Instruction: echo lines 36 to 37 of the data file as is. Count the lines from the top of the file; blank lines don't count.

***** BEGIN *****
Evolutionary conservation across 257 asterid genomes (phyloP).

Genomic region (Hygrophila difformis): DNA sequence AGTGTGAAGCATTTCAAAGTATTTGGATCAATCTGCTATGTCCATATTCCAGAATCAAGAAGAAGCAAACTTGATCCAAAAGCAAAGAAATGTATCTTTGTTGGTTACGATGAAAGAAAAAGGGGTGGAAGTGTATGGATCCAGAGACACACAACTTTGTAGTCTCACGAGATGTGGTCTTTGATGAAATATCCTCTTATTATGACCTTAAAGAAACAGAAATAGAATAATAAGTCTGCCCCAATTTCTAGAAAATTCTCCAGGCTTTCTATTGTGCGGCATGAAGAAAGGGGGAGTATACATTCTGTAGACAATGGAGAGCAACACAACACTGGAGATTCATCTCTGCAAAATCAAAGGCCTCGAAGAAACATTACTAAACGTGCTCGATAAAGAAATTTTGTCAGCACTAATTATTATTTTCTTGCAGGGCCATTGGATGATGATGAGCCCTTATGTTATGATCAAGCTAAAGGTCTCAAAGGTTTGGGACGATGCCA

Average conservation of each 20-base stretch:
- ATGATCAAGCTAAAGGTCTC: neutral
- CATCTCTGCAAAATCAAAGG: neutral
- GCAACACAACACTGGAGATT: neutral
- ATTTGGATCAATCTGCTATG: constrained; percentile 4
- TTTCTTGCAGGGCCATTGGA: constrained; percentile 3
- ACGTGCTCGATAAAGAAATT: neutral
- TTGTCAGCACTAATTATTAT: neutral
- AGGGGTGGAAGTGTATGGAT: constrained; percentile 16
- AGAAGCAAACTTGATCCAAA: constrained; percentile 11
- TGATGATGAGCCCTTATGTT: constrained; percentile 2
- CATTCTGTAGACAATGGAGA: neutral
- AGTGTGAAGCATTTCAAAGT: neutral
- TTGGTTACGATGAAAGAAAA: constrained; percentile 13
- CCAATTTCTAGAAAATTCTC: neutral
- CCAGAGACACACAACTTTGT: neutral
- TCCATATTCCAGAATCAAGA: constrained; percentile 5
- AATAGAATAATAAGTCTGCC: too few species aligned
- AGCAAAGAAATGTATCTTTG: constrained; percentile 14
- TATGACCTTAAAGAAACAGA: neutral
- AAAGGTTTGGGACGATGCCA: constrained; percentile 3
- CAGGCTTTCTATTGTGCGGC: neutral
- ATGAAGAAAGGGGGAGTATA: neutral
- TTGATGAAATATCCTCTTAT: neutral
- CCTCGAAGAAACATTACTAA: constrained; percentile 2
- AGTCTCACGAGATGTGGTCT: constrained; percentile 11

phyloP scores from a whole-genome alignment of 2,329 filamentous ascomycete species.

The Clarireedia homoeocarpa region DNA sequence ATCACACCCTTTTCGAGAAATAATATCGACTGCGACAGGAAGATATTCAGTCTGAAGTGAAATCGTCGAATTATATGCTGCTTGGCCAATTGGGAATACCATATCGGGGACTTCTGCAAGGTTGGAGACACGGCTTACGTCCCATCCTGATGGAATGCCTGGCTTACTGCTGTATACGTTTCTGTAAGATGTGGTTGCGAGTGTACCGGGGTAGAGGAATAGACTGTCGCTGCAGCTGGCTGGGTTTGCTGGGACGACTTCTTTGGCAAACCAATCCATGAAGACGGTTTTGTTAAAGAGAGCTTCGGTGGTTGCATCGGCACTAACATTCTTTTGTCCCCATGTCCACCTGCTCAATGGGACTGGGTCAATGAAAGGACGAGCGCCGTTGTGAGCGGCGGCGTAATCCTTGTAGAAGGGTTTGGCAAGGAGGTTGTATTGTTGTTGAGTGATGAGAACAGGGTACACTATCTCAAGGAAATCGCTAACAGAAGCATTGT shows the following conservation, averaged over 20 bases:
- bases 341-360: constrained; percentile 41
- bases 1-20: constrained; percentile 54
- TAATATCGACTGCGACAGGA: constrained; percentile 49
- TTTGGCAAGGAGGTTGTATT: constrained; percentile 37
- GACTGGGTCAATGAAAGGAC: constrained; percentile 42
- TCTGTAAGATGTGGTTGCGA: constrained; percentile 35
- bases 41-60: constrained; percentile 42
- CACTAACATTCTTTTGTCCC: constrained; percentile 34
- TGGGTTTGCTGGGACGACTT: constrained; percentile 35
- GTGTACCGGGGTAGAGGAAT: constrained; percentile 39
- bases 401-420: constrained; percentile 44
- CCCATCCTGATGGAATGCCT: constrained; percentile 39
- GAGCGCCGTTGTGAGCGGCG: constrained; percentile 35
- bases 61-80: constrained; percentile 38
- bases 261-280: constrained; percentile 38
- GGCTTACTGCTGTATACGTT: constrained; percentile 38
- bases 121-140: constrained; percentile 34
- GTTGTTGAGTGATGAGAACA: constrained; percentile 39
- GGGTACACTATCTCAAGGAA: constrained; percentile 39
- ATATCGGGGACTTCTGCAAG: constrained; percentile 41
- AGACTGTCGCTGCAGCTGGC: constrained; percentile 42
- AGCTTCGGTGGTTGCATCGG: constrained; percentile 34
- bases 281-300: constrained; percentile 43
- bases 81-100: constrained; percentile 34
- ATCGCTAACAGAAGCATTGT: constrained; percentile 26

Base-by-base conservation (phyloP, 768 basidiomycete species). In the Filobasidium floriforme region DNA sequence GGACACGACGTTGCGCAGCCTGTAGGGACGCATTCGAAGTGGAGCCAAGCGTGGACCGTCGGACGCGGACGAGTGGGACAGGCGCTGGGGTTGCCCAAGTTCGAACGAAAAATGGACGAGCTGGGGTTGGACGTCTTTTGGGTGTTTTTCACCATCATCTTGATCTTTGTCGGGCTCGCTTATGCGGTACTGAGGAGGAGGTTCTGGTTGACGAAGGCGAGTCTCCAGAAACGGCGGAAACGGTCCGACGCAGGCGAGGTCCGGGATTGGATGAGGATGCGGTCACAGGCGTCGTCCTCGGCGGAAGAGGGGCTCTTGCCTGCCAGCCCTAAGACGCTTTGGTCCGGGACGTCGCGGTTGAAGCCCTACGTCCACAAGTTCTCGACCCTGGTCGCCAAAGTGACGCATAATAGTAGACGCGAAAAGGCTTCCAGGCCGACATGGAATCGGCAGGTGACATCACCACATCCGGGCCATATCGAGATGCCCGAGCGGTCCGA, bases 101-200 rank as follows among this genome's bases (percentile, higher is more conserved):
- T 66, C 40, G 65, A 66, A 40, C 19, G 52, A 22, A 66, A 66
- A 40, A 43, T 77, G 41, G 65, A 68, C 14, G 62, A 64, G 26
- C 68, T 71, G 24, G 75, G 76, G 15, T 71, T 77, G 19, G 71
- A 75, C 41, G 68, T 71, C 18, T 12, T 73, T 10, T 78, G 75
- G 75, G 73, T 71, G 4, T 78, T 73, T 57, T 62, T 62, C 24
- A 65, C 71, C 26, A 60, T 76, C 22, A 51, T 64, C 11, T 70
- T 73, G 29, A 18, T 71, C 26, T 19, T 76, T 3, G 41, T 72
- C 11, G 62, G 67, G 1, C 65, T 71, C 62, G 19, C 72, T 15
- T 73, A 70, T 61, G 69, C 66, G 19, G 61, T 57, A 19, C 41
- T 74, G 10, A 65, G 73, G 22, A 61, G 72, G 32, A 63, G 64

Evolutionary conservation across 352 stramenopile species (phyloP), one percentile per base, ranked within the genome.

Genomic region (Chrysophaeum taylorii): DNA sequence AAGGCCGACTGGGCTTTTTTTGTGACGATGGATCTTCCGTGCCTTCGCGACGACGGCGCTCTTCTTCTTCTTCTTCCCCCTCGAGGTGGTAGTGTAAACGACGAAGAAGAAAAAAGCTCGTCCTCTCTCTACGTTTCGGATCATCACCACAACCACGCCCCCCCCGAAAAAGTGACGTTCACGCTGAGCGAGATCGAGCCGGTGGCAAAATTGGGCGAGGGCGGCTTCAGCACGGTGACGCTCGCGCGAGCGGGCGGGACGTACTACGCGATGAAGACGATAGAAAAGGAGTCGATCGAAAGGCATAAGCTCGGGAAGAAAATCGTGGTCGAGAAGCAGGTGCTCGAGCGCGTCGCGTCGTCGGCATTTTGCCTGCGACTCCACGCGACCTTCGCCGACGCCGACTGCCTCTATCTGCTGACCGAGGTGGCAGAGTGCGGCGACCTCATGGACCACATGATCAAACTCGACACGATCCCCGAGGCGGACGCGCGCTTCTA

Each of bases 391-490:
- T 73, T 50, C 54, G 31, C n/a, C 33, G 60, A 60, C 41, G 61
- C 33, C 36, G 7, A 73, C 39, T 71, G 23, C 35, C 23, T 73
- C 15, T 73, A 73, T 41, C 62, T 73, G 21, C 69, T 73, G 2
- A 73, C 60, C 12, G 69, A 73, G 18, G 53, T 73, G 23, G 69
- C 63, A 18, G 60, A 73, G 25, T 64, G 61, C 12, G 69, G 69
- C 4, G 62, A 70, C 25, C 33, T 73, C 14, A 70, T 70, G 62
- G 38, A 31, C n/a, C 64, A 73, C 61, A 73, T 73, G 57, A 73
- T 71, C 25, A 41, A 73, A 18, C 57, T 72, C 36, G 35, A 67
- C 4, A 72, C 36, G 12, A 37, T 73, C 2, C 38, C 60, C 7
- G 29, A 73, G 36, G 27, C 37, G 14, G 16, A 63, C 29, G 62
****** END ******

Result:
- TCTGTAAGATGTGGTTGCGA: constrained; percentile 35
- bases 41-60: constrained; percentile 42